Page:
‘Smart’ lens could predict risk of glaucoma progression

A new study reveals how a “smart” contact lens can help identify which patients with glaucoma – a leading cause of blindness – are most likely to experience disease progression.
Dr. C. Gustavo De Moraes, an associate professor of ophthalmology at Columbia University Medical Center (CUMC) in New York, NY, and colleagues reveal the success of the novel technology in the journal Ophthalmology.
Glaucoma is a term for a group of conditions characterized by damage to the eye’s optic nerve, which can lead to vision loss.
According to the Glaucoma Research Foundation, more than 3 million Americans have glaucoma, and around 120,000 people are blind from the disease. Worldwide, glaucoma is the second leading cause of blindness.
Open-angle glaucoma is the most common form, accounting for around 90% of all cases. This is where the drainage canals of the eye become blocked over time, causing a rise in eye pressure that damages the optic nerve.
Currently, disease progression among patients with glaucoma is monitored through comprehensive routine eye examinations, in which an eye doctor will assess the patient’s eye pressure.
Researchers say the smart lens could help doctors identify which glaucoma patients are at high risk for disease progression.”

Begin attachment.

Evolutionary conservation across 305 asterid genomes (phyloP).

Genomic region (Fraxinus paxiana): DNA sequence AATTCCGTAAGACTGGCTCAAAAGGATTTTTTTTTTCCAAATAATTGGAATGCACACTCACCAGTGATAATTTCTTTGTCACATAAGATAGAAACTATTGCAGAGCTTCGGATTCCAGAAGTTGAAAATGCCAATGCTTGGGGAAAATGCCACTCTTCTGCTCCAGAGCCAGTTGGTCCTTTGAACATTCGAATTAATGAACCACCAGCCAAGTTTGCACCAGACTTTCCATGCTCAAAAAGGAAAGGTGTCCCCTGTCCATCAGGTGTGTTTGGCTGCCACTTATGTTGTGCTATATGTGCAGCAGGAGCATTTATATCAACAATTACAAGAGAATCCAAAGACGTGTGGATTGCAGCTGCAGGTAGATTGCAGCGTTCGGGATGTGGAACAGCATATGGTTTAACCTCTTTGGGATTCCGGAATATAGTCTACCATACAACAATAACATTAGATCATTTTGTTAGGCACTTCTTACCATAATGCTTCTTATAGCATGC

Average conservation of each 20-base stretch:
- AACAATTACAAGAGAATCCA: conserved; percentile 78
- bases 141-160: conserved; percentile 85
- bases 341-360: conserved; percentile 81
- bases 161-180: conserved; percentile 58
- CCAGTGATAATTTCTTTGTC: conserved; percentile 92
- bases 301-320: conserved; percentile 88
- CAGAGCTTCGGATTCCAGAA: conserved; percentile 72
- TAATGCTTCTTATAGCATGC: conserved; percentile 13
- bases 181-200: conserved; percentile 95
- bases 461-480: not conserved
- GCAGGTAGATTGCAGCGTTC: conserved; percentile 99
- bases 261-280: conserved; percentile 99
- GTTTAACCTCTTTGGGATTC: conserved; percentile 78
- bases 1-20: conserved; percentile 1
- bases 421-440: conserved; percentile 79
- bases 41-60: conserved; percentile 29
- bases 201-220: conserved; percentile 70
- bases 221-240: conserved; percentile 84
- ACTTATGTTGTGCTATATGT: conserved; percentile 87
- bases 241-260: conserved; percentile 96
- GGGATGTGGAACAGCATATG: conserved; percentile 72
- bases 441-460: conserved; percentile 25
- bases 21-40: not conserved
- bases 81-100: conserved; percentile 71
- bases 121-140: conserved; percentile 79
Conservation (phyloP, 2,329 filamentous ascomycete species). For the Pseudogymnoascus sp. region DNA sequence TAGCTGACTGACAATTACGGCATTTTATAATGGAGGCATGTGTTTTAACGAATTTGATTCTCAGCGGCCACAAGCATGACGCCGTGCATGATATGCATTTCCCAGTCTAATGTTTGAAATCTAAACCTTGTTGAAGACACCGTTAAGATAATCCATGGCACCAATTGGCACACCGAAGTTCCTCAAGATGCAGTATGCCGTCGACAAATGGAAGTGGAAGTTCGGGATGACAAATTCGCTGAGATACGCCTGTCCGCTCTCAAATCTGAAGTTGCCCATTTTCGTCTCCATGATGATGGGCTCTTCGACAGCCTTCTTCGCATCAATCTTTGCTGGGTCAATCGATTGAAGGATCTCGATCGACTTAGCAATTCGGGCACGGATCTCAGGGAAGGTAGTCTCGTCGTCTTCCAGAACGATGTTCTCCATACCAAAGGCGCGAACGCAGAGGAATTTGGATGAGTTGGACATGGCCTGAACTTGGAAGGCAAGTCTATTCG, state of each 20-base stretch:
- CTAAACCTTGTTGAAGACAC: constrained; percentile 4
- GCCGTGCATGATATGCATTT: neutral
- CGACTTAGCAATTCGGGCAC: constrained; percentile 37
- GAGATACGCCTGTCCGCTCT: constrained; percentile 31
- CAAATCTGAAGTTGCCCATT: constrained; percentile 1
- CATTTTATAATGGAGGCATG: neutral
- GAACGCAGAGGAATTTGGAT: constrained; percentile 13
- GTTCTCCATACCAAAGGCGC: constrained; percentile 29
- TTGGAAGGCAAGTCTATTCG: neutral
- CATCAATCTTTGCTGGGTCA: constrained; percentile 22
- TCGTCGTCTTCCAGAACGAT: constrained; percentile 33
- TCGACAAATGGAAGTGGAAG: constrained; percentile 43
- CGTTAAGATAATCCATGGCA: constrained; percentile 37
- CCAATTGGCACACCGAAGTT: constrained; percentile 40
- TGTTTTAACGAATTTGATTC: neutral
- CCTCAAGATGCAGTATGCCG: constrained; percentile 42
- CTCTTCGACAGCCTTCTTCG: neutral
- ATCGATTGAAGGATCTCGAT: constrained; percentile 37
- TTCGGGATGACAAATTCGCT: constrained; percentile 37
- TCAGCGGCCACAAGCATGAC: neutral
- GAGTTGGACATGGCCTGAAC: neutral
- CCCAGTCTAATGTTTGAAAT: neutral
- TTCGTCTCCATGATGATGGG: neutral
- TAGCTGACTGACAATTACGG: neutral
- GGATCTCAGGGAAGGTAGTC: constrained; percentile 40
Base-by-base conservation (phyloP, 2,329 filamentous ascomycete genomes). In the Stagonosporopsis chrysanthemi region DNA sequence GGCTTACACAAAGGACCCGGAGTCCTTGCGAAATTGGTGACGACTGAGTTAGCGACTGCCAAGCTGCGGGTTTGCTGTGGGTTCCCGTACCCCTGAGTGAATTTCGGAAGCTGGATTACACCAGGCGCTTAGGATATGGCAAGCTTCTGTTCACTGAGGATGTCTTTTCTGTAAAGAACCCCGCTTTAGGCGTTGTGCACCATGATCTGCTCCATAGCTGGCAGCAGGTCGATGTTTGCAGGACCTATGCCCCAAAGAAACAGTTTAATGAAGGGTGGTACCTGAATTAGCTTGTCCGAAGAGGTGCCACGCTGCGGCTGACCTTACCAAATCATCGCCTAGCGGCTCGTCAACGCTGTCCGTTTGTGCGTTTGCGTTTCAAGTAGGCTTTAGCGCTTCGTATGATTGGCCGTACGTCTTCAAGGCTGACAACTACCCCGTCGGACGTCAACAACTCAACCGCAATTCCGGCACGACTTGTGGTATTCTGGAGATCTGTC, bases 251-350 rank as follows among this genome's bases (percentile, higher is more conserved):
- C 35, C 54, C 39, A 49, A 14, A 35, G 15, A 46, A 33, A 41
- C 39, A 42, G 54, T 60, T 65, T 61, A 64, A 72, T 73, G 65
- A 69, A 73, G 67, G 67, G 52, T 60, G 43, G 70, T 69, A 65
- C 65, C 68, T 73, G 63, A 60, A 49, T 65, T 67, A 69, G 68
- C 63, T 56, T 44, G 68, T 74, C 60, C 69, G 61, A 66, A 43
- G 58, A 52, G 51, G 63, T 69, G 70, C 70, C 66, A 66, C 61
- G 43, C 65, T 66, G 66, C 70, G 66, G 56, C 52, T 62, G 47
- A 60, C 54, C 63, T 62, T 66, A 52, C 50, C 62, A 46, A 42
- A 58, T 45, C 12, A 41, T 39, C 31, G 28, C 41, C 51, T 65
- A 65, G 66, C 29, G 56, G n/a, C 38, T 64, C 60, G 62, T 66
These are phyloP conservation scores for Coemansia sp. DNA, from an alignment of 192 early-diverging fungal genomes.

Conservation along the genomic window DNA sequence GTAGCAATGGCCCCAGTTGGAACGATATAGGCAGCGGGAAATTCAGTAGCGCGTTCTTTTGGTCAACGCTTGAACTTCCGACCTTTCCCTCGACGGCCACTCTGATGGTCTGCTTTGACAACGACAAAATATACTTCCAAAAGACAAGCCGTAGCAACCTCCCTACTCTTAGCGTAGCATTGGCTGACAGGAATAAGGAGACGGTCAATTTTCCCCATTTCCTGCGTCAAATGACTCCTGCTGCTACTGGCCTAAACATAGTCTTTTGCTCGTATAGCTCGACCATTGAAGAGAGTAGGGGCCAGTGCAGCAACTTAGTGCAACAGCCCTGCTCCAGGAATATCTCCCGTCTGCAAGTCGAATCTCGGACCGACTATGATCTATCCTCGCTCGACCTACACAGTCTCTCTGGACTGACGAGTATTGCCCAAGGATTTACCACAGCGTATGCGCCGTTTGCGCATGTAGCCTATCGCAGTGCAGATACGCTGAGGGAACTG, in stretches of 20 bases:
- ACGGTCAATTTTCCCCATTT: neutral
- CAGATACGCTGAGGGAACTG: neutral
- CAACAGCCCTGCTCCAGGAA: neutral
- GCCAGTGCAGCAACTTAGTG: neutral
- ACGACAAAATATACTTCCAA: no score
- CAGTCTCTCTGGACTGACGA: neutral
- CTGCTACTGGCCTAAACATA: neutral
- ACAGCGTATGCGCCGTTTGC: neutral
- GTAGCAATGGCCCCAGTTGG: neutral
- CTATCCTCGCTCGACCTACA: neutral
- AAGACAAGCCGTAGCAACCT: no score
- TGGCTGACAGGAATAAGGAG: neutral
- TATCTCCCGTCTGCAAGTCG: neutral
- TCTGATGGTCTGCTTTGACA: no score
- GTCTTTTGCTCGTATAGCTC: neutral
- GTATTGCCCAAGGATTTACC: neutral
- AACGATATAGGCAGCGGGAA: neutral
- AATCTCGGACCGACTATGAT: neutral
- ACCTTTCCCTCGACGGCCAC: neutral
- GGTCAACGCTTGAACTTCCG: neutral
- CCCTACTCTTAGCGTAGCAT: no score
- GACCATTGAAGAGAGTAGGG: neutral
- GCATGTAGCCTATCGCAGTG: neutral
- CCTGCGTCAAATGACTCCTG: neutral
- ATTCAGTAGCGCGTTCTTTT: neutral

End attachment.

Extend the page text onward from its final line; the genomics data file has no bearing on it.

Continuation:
However, Dr. De Moraes and colleagues note that such tests can only provide snapshot information from a single point in time. Additionally, eye pressure is most likely to rise at night, and current tests are impractical to perform at this time.
But there may be a solution to this problem: a contact lens with a built-in sensor that can monitor eye pressure 24 hours a day.

Smart lens data identified patients with fast glaucoma progression

For their study, the researchers tested the contact lens – called Sensimed Triggerfish – on 40 patients aged 40-89 who were undergoing treatment for open-angle glaucoma.
Over 2 years, each patient underwent at least eight comprehensive eye exams, which were used to determine glaucoma progression. At the end of the 2 years, 20 of the patients were identified as having slow disease progression, while the remaining 20 had fast disease progression……..
Read more: http://www.medicalnewstoday.com/articles/306141.php
Source: Medical News Today

 

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